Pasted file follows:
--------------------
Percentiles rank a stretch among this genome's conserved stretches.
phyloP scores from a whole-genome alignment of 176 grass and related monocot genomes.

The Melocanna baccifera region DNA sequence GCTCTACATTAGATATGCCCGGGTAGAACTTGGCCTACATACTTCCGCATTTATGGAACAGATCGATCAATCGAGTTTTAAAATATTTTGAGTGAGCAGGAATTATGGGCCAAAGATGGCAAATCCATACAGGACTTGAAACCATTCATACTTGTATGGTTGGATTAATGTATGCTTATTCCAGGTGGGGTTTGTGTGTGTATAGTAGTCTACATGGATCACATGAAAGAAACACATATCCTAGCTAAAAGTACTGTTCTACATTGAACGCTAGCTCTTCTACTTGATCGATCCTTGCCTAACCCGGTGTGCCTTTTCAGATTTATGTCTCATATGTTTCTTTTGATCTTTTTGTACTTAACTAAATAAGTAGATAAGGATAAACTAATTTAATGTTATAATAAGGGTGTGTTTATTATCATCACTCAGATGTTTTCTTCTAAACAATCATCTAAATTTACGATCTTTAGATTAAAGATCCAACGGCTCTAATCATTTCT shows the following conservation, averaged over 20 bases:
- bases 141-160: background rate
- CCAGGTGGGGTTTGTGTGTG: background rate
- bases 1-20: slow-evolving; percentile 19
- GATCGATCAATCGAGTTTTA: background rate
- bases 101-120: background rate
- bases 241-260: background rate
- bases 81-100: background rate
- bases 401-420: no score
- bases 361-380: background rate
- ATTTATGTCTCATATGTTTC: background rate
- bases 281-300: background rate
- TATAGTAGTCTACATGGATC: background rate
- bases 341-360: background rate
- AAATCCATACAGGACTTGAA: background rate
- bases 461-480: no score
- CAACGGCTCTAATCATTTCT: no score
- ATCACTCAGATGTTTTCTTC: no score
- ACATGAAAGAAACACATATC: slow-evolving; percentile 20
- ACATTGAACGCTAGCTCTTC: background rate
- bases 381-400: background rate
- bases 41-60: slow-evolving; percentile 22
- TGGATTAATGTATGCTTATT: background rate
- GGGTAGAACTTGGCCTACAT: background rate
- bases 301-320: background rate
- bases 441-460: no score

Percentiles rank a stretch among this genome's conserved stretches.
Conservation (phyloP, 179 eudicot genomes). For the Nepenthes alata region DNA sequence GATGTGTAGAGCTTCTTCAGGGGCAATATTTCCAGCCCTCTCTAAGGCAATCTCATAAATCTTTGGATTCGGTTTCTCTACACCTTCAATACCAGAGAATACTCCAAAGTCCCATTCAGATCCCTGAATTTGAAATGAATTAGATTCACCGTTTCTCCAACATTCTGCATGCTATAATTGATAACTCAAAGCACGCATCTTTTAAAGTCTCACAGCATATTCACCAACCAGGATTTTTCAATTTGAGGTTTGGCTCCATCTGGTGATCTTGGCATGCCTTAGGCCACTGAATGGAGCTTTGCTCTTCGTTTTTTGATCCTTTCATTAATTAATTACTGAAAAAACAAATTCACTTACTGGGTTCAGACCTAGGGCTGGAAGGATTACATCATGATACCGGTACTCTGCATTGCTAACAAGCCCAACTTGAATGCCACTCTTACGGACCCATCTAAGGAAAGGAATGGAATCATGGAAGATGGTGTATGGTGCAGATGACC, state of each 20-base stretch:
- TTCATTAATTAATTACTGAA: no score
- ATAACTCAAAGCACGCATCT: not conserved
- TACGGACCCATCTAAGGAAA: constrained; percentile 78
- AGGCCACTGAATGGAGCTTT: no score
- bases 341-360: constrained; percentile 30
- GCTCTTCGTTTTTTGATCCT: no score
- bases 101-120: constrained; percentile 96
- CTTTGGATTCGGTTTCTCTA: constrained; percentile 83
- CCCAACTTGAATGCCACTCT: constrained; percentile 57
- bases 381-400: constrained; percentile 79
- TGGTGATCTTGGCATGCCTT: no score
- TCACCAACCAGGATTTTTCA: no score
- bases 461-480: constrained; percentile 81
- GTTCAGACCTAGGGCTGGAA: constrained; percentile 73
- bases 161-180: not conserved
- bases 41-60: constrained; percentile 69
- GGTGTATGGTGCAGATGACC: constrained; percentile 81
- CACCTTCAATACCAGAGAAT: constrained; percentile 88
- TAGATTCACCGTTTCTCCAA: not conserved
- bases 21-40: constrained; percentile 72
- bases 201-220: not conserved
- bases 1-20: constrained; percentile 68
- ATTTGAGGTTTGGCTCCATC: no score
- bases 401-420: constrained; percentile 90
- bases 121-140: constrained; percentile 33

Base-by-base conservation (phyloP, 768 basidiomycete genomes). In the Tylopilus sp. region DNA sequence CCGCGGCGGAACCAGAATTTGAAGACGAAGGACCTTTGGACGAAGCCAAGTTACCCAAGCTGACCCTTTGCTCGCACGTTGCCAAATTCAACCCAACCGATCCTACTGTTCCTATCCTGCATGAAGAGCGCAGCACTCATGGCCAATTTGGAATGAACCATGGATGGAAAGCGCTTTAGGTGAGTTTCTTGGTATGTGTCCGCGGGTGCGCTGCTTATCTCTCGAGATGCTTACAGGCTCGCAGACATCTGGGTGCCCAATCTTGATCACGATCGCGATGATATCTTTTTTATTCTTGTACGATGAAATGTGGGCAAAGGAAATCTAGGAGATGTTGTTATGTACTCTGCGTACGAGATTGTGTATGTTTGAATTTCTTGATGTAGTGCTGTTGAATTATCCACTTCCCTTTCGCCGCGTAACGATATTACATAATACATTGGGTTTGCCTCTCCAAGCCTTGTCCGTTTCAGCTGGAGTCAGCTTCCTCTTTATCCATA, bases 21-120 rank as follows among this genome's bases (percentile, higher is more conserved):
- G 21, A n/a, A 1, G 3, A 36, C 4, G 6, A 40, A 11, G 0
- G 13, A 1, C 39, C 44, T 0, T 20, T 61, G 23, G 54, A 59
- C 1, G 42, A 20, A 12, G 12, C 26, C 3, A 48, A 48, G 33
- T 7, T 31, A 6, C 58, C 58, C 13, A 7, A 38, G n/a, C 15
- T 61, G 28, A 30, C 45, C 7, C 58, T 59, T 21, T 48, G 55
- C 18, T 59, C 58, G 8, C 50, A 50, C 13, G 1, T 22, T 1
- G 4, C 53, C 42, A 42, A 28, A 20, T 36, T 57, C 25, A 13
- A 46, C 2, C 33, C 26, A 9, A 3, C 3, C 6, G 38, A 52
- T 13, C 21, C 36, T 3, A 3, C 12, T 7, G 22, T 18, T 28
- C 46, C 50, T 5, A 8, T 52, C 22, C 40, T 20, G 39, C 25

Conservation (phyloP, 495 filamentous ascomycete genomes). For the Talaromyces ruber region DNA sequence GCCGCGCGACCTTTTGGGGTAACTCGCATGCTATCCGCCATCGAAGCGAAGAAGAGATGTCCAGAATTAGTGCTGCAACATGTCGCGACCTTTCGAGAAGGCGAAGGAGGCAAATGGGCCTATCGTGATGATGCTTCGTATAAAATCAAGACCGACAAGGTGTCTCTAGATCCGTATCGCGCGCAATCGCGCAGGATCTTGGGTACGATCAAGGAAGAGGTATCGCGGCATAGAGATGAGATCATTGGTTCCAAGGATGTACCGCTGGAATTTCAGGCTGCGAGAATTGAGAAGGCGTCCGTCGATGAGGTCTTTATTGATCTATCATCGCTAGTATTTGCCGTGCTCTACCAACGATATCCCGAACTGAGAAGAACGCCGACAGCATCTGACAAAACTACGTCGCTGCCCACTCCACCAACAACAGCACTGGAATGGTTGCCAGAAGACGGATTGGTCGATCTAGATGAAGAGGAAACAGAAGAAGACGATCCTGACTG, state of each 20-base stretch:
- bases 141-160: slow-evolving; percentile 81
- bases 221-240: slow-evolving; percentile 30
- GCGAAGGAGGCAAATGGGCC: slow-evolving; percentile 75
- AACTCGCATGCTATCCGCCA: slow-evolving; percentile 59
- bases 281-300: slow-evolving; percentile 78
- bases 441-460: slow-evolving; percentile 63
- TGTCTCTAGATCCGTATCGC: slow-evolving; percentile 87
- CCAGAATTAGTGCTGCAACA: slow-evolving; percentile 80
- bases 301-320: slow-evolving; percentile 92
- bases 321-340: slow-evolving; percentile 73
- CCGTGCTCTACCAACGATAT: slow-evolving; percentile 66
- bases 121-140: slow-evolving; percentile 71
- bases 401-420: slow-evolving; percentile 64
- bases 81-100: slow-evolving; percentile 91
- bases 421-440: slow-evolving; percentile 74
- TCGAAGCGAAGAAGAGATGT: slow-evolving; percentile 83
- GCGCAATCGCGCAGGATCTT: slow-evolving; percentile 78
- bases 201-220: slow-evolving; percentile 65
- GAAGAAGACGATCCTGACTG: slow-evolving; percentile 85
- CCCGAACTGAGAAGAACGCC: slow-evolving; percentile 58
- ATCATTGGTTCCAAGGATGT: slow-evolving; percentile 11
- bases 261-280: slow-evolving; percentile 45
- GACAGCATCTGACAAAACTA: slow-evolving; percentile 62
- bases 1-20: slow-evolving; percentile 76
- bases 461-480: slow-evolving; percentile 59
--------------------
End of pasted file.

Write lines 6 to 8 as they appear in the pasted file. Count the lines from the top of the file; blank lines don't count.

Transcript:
- bases 1-20: slow-evolving; percentile 19
- GATCGATCAATCGAGTTTTA: background rate
- bases 101-120: background rate